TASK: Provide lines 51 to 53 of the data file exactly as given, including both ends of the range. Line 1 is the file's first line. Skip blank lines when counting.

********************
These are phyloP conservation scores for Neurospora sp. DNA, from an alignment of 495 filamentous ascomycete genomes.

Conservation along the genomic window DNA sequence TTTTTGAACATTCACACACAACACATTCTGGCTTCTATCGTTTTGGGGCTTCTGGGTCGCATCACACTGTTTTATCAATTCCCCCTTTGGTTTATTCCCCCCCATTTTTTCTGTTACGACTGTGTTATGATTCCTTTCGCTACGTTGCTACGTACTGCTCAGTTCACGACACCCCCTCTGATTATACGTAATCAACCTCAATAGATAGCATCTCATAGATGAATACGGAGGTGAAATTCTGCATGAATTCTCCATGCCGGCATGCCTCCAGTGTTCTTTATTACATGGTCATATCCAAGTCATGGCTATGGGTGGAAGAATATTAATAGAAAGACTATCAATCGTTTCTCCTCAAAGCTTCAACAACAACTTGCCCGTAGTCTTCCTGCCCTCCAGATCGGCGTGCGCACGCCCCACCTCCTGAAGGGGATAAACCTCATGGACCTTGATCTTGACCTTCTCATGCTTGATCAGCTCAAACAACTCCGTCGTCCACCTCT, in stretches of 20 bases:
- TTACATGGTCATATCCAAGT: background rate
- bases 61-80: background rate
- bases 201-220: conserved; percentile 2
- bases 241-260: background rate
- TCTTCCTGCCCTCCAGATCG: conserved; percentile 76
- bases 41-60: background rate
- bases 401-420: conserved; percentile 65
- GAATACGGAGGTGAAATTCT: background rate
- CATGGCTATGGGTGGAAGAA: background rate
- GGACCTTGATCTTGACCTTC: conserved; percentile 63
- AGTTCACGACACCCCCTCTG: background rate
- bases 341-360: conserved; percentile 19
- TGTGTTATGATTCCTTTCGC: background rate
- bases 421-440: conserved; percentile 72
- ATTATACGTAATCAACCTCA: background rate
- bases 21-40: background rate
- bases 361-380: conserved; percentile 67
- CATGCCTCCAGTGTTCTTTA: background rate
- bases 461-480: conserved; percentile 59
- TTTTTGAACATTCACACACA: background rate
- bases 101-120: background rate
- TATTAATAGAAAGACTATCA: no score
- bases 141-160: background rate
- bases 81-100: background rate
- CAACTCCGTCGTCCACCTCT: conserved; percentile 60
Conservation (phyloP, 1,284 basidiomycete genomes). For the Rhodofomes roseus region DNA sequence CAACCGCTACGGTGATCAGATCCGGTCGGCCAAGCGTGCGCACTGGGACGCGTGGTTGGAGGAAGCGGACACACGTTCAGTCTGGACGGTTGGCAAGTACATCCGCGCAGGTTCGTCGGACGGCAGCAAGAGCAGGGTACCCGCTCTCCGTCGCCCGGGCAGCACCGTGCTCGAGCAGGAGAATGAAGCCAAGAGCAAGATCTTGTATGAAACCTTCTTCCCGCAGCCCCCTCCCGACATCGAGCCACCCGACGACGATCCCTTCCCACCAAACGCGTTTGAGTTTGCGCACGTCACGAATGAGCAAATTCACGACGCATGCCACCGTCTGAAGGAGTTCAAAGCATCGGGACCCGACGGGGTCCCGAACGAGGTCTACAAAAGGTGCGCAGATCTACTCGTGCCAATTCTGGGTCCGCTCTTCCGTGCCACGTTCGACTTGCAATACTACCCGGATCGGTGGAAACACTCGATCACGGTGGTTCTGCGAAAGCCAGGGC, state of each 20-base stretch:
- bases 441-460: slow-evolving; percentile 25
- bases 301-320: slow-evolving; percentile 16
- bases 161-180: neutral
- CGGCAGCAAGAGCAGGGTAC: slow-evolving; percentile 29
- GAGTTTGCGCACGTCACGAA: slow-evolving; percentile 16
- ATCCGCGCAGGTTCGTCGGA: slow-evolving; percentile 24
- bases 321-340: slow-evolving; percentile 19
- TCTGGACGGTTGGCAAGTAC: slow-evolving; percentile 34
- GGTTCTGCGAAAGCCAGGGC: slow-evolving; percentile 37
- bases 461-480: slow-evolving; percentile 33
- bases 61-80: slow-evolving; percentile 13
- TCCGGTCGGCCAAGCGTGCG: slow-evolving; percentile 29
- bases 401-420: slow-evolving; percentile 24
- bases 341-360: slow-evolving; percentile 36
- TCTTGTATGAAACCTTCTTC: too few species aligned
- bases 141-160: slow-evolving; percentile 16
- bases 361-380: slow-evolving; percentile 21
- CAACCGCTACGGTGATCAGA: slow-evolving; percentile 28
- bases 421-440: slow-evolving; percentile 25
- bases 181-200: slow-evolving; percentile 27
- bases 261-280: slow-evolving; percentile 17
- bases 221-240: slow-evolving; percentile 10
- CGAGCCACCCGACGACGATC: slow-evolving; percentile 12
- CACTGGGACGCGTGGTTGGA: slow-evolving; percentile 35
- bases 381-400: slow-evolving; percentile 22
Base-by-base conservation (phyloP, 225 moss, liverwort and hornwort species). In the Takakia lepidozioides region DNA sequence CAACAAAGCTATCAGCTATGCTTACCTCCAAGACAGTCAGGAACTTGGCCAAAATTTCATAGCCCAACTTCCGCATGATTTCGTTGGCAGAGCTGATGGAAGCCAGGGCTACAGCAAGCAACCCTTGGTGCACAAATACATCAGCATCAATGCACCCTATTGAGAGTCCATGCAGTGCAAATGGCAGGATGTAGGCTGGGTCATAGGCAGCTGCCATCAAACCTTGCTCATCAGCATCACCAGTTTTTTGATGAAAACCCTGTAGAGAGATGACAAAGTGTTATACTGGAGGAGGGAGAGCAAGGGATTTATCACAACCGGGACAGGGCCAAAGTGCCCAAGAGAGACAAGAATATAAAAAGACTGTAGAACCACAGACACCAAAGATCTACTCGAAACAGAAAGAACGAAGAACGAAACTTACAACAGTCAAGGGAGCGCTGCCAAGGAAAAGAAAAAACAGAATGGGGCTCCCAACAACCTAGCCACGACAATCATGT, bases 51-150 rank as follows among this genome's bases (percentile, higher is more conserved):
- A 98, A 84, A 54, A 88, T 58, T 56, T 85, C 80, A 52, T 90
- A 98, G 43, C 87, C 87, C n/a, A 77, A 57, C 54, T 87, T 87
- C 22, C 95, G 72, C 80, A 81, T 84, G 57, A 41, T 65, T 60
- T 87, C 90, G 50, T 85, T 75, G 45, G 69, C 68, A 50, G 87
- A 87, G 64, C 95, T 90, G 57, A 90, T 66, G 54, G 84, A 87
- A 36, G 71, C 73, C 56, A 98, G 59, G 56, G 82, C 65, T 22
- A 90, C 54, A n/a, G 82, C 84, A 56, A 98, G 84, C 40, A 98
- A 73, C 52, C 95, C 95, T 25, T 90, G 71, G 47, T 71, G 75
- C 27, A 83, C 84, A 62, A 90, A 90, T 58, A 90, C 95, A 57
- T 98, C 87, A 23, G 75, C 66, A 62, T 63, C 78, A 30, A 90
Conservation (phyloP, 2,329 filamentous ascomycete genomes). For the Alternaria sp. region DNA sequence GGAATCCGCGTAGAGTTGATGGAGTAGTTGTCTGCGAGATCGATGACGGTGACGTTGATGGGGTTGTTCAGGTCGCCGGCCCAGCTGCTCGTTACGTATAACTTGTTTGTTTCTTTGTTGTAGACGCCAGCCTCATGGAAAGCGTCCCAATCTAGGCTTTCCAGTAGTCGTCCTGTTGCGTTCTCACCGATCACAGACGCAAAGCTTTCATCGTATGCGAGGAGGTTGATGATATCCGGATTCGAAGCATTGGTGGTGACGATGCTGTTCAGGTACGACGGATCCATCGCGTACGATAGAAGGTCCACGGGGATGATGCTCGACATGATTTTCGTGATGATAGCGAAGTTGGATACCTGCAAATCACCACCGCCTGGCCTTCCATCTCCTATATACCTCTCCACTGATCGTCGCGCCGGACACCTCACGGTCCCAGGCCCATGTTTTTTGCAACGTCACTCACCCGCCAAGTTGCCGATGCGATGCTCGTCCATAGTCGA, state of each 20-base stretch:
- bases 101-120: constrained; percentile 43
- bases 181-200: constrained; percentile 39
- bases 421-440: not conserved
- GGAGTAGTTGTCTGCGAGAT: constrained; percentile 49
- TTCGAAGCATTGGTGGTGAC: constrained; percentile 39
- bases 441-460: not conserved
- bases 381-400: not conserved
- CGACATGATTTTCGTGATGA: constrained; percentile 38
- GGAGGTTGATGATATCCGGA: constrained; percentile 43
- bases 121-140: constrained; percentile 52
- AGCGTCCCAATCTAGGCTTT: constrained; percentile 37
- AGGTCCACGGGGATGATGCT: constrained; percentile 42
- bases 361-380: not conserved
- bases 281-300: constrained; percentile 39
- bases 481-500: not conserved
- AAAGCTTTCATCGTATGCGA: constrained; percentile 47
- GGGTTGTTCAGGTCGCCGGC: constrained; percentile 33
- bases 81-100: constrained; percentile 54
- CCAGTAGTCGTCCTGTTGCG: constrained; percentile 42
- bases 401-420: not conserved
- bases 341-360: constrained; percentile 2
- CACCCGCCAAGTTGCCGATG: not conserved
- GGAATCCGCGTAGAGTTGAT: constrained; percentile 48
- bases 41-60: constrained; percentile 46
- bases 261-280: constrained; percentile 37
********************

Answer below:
- CGAGCCACCCGACGACGATC: slow-evolving; percentile 12
- CACTGGGACGCGTGGTTGGA: slow-evolving; percentile 35
- bases 381-400: slow-evolving; percentile 22